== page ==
Ramgopal VijayvargiyaHe was born in 1905 at Baler Sawai Madhopur district in Rajasthan state in India. He was Principal of Rajasthan Kala Mandir and Rajasthan School of Art from 1945 to 1966. He was awarded the Padma Shri in 1984.
His first exhibition was held in 1928 at Fine Arts & Crafts Society, Calcutta and thereafter many in other major cities of India.
Awards : Maharaja Patiala, 1934; Rajasthan Lalit Kala Akademi, 1958; Padmasri, 1984. Fellow, Lalit Kala Akademi, New Delhi, 1988. In 1998 he received the honour of ’Sahitya Vachaspati’ from Hindi Sahitya Sammelan, Prayag.
Ramgopal Vijayvargiya was Principal, Rajasthan School of Arts & Crafts, Jaipur, 1961-66. Vice President, Rajasthan Lalit Kala Akademi, 1958-60. His first exhibition was held in 1928 at Fine Arts & Crafts Society, Calcutta and thereafter many one-man shows in major cities of India. Awards : Maharaja Patiala, 1934; Rajasthan Lalit Kala Akademi, 1958; Padmasri, 1984. Fellow, Lalit Kala Akademi, New Delhi, 1988; the Akademi organised a retrospective spanning 40 years of his art experience. He is also known as a poet and a writer. Publications on him include: 'Vijayvargiya Picture Album', 1934; 'Meghdoot Chitravali' 1945; 'Behari Chitravali', 1945; 'Rajasthani paintings', 1952; Monograph published by Lalit Kala Akademi, 1988; 'Roopankar' (his biography), 1991 and volume II 'Paintings' 1995. In 1997 a 'Retrospective' was held at Kumar Gallery, New Delhi. In 1998 he received the honour of 'Sahitya Vachaspati' from Hindi Sahitya Sammelan, Prayag.
Ramgopal Vijaivargiya was born in 1905 at Baler, Sawai Madhopur, Rajasthan. When he was a young boy he was so impressed by the work of a wandering Sadhu, drawing rural scenes in red and blue pencil that Vijaivargiya decided to become an artist. He was encouraged by his father in this endeavor; he enrolled himself at the Maharaja School of Art Jaipur and at the age of eighteen finished a five year course in eight months under the guidance of Shailendranath De. In the next five years he had developed his own distinct style in the tradition of the Bengal School.
He also displayed a great talent for literature and poetry. He drew the thematic inspiration from the Ramayana and the Mahabharata epics, tales from the Jatakas (Buddha's Life) and Ragamala-Indian classical music. Being a poet, he chose subjects from Kalidasa's, Meghdoota (cloud messenger), Raghuvamsa, Shakuntalam and Kumar Sambhava; Jai Deva's, Geet-Govinda and Keshav's Rasikpriya. Many of his excellent works were based on the sensuous poems of the Persian poet's series on Gulistan, Bostan and Deewan-i-Hafiz and Rubaiyat of Omar Khayyam.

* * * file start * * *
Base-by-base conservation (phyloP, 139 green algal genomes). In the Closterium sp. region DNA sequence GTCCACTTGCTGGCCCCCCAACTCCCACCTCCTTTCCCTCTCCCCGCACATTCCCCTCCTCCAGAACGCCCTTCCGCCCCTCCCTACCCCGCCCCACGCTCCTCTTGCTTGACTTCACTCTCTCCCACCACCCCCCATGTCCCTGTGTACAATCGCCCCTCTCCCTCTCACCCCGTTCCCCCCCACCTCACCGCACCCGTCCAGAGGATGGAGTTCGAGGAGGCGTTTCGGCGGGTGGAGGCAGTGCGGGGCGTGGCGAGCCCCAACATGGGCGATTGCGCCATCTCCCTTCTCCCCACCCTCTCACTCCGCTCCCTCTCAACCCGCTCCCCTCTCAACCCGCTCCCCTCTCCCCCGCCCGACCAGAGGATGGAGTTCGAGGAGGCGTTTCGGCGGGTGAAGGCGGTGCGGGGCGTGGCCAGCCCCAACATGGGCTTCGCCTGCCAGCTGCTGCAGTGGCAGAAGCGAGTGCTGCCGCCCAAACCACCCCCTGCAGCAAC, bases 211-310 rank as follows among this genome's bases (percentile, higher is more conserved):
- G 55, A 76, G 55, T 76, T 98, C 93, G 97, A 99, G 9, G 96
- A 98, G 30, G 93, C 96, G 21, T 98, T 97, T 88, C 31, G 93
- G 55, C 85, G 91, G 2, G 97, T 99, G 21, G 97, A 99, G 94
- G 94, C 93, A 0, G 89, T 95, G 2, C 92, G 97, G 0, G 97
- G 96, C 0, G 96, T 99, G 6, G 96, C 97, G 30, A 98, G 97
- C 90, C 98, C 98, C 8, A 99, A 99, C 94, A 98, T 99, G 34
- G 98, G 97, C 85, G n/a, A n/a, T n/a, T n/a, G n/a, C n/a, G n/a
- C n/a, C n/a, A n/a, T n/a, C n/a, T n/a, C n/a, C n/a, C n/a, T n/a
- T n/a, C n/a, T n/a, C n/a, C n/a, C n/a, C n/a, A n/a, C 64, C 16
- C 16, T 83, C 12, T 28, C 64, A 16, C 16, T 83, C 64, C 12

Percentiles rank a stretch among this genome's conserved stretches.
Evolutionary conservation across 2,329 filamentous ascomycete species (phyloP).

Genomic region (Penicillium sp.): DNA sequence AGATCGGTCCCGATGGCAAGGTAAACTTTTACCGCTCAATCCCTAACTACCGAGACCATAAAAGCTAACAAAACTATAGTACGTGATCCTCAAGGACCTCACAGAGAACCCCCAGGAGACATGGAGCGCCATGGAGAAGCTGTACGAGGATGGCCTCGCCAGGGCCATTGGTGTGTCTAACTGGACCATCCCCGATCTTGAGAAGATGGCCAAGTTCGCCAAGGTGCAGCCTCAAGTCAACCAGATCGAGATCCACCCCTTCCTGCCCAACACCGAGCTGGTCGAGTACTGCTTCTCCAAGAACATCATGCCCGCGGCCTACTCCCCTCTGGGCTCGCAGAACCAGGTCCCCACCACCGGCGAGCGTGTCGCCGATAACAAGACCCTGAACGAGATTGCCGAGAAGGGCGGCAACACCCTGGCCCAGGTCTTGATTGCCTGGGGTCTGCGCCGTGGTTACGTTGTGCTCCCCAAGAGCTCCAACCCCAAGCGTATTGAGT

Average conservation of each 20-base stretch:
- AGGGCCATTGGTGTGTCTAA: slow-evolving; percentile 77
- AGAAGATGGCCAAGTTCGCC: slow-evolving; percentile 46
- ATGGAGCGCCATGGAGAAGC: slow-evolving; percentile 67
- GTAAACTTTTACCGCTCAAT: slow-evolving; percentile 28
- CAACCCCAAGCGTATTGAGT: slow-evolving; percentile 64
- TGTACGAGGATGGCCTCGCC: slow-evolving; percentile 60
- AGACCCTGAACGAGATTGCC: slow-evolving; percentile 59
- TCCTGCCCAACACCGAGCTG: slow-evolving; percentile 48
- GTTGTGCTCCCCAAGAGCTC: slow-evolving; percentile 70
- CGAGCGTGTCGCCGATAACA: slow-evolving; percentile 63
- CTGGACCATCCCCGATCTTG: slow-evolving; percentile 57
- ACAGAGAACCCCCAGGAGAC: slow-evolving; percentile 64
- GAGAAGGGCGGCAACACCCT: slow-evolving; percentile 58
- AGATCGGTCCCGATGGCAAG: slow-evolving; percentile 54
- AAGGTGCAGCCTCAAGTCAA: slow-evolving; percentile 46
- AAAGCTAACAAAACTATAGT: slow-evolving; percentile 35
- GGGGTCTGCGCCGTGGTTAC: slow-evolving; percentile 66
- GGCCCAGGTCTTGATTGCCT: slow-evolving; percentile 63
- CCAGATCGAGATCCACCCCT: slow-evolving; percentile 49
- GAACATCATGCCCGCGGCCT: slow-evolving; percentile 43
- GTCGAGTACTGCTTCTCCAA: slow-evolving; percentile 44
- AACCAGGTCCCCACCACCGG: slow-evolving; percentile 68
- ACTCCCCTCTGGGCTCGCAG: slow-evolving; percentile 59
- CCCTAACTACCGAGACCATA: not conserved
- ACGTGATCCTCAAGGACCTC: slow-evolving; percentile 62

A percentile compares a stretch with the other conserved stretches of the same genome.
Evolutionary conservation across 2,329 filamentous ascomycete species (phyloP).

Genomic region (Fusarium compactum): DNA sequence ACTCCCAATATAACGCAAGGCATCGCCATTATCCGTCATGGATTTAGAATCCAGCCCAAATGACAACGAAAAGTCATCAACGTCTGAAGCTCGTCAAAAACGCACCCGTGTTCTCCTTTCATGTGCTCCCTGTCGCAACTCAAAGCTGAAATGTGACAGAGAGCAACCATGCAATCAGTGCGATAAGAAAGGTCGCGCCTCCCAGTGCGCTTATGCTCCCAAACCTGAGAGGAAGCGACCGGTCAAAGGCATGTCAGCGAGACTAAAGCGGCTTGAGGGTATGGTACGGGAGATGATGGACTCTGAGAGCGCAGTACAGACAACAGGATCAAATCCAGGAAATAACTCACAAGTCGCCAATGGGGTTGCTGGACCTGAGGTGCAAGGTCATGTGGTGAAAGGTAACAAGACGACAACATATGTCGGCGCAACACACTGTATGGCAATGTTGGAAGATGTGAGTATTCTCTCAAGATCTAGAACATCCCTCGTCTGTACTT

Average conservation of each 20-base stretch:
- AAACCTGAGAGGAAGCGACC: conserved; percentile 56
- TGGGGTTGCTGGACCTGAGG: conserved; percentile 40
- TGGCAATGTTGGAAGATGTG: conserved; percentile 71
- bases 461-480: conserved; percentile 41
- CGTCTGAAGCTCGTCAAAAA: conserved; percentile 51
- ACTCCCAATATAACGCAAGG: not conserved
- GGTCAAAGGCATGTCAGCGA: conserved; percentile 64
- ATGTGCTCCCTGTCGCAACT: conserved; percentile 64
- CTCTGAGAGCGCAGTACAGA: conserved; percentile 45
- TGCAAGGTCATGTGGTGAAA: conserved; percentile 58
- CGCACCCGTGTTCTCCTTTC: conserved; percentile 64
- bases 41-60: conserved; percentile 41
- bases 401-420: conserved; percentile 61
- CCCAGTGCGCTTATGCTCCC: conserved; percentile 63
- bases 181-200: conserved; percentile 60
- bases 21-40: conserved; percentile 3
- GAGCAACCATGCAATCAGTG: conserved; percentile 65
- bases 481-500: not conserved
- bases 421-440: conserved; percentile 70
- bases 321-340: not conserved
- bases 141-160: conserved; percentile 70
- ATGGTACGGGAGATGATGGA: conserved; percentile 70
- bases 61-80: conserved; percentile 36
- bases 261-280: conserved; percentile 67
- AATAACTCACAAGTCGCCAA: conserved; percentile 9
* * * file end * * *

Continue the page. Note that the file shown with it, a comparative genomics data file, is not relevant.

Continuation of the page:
Right from those early years, until the end of his long life (2003), Vijaivargiya enriched the world of Indian art and literature. His art, essays and poems appeared in many magazines, including the renowned Modern Review, which regularly published works of the master artists.
There have been numerous exhibitions of his work in the major cities, the first of which was held in 1933. Lalit Kala Akademi Delhi held a retrospective in 1983 and published a Monogram in 1988. Among the various albums of his paintings are two Felicitation Volumes, Rupankan (1995), wherein Dr. Vijay Shankar Srivastava writes:
“The desire to be creative, to produce something new became the way of the life of Vijaivargiyaji. He is always enterprising in his creations- be it literary or artistic. In him is an excellent urge and aptitude to give expression to new ideas and forms through pen and brush. A wonderful balance of tradition and creativity became the symphony of his works. The originality and uniqueness coupled with the delicacy of his lines is only excelled by the swiftness with which he draws them…”
In this collection of 50 works, Buddha, Abhisarika-Meghdoota, Radha-Krishna-Geet-Govinda all reflect Vijaivargiya's typical early style of romantic innocence. His rendering from Omar Khayyam is masterly drawn, in a manner that owes little to the classical way of drawing but instead expresses a free spirit that was so distinctive of this master artist. He drew lines as if he was composing a poem. Although he retained his stylistic roots, he evolved a vibrant palette, here it is reflected in the Trees in Bloom, contemporaneity came natural to him. Vijaivargiya remained lively, vivacious and innovative, constantly changing in tune with the time. He was an acclaimed artist for more than 80 years. This exhibition is a tribute to a master who made an indelible impact on Indian Art and Culture.
Some work by Ramgopal Vijayvargiya
|Meghdoot 1 1955|
|Yakshani Meghdoot 1995|
|'Urmila & Muni Vashistha' (1972)|
|'Village Women' 1995|
|'Girl Dressing' (1992)|